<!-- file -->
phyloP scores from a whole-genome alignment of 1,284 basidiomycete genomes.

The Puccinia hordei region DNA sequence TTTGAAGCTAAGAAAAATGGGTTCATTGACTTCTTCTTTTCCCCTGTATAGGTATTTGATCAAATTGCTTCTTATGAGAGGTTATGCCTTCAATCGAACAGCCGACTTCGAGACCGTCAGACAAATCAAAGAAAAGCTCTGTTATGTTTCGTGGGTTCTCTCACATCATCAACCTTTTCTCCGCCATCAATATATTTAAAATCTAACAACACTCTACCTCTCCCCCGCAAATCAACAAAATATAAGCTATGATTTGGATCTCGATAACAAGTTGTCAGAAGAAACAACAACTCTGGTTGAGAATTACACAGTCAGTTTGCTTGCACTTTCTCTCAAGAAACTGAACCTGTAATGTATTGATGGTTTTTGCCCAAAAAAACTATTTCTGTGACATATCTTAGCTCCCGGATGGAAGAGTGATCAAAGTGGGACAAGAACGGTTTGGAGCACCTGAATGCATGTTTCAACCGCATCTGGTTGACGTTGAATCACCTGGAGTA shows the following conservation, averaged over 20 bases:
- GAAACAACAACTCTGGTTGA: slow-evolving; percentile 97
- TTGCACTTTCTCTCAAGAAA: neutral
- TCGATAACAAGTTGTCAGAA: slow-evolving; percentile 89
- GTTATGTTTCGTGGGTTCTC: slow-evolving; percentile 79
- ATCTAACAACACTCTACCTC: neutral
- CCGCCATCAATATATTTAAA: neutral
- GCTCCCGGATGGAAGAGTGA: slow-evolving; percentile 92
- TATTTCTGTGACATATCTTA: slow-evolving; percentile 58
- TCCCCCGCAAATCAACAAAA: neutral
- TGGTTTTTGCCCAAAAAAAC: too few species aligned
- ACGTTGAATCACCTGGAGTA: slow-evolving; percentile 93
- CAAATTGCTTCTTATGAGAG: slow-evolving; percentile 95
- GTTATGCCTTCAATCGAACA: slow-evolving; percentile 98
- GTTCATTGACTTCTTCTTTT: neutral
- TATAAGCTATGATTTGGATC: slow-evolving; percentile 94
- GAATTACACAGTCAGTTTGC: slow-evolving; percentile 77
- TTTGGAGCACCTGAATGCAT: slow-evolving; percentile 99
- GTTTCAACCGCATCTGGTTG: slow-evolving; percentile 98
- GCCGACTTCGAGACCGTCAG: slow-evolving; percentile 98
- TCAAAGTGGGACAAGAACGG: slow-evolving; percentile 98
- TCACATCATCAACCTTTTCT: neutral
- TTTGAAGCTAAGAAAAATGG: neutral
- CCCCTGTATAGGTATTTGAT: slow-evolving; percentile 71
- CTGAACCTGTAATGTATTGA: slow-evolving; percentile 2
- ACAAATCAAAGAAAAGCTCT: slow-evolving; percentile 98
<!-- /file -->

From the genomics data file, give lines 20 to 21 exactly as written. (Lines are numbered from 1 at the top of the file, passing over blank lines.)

- GTTTCAACCGCATCTGGTTG: slow-evolving; percentile 98
- GCCGACTTCGAGACCGTCAG: slow-evolving; percentile 98